In Mexico, more than 40 percent of the population is under the official poverty line. In the same time, Mexico is characterized by a society in which the socioeconomic origin condition is highly related to life achievement, especially on the extremes of the socioeconomic distribution (Vélez-Grajales et al, 2014). On this matter, empirical evidence shows that once the population is divided by quintiles, 48 out of 100 that were born in the lowest quintile stay there for the rest of their lives. Above the rest of them, i.e. those who are able to move to another quintile, 22 reach the second quintile. In summary, previous result leaves in poverty 70 percent of those with origin in the first quintile. It has to be noted that only 4 out of 100 that were born in the lowest quintile will move up to the top quintile.
On the other hand, above those that were born in the top quintile, 52 out of each 100 stay there for the rest of their lives. Moreover, above those that experience downward mobility, 28 out of each 100 move to the fourth quintile, i.e., 80 out of each 100 that were born in the top quintile will stay at least in the fourth quintile. Finally, it has to be noted that only 2 out of 100 that were born in the top quintile will move down to the lowest quintile. This means social mobility is very low.
This project is part of the European Facility for a research program on Inequalities in Developing and Emerging Countries, which is coordinated by the AFD. Financed by the Development Cooperation Instrument of the European Union, this facility enables to implement 20 research projects over the 2017-2020 period, in partnership with donors and research centers from the South to the North.
How economic inequality and social mobility are related? Is it possible that the highest levels of socioeconomic persistence (lower social mobility) in terms of origin determined, in part, both perception and tolerance against economic inequality? The Mexican case, which is one where socioeconomic regional disparities are significant, represents a good option to analyze if such relationship holds. Moreover, there is still a gap in the literature for explaining the mechanisms behind the observed negative relationship.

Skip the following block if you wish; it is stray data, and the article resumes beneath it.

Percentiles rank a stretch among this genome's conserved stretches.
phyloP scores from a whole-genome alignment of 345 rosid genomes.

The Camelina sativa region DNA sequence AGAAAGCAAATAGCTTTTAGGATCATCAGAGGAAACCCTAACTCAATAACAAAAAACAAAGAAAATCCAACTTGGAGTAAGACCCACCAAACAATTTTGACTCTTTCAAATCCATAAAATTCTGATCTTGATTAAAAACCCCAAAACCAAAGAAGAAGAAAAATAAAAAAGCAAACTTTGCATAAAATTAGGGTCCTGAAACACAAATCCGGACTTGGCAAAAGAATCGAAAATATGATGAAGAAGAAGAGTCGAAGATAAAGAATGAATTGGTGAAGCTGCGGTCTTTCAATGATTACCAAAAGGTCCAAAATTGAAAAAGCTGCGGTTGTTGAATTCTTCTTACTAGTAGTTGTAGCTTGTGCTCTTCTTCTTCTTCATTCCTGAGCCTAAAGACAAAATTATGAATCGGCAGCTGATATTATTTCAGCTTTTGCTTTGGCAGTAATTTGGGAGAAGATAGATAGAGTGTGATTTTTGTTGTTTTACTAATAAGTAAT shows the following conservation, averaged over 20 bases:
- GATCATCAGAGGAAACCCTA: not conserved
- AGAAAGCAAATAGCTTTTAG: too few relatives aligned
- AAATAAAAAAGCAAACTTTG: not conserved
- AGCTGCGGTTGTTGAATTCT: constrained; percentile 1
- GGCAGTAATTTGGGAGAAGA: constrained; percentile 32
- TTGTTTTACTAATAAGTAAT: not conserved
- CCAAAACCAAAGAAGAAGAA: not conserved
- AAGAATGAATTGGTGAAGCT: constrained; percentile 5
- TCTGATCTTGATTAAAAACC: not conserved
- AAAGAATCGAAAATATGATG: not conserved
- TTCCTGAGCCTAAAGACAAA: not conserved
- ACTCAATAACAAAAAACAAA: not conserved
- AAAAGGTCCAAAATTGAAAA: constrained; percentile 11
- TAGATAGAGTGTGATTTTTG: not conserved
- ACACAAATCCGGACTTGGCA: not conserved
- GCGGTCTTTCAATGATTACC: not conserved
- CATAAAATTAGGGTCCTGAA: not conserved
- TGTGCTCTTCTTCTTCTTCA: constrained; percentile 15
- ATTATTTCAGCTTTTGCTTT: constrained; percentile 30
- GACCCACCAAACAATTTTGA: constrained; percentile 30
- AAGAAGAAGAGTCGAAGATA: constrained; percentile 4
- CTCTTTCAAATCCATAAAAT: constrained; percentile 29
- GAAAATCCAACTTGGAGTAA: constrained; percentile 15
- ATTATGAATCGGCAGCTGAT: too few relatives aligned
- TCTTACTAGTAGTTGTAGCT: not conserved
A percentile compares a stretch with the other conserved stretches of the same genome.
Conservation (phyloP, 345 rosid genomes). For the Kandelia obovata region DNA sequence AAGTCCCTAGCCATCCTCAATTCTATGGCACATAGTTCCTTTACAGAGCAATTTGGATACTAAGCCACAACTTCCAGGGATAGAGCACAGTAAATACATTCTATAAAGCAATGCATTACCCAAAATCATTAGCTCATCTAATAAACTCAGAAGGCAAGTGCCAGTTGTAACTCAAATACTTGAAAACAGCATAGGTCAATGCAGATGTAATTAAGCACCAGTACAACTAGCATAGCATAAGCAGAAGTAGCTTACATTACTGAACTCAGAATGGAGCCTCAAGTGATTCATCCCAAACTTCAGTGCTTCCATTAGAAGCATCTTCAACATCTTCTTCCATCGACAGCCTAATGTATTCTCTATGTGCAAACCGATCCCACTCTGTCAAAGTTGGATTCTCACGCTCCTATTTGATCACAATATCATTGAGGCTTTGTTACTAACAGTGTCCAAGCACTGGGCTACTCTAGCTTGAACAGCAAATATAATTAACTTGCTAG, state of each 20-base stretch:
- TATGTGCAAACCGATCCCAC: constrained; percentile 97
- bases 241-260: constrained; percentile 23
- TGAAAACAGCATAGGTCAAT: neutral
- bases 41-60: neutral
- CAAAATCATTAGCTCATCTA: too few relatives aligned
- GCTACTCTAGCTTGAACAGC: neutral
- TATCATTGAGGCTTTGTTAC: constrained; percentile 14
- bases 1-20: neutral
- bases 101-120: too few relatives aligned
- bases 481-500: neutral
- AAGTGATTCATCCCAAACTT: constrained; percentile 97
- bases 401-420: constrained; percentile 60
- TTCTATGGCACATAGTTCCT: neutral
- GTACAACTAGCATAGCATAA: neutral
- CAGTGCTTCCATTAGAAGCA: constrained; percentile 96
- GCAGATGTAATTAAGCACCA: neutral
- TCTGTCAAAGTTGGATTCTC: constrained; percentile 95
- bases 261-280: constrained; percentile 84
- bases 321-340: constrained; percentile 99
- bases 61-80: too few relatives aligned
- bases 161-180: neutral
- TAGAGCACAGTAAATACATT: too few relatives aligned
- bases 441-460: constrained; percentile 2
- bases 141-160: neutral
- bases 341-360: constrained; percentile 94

Additionally, an important and relevant unanswered question for the Mexican case is the perception of Mexicans about inequality and social mobility levels. What if Mexicans think that the country is one of equal opportunities and results for all? Policy implications should be different among different perception scenarios. In any case, it is necessary to get information in order to understand the mechanisms at household and local level that explain the potential distance between perception and reality.
First, using a multivariate analysis method, relative intergenerational mobility can be estimated for each macro-region of the country. Several inequality measures will be estimated, but for several points in time. The researchers have chosen to do so because it is possible that not current but origin economic inequality is the relevant one for intergenerational social mobility. Once the relationship is estimated, a discussion on the mechanisms behind it should be developed. The empirical analysis will be mainly based on the “Encuesta ESRU de Movilidad Social en México 2017”.
Additionally, work with groups in 4 different cities with different levels of socioeconomic performance will be held. The researchers expect to do fieldwork in at least two different spots within each city: one for a group of medium-high socioeconomic level and one of medium-low socioeconomic level. The interview will include a measure for both inequality and social mobility. In such a way, the researchers will be able to understand in a better way the relationship between perceptions and objective measures on the variables of research interest.
See this project's 2 minutes pitch from Alice Krozer, researcher at Colegio de México:
This project is carried out with the support of the European Union
The content of this project information sheet falls under the sole responsibility of the AFD and does not necessarily reflect the opinions of the European Union.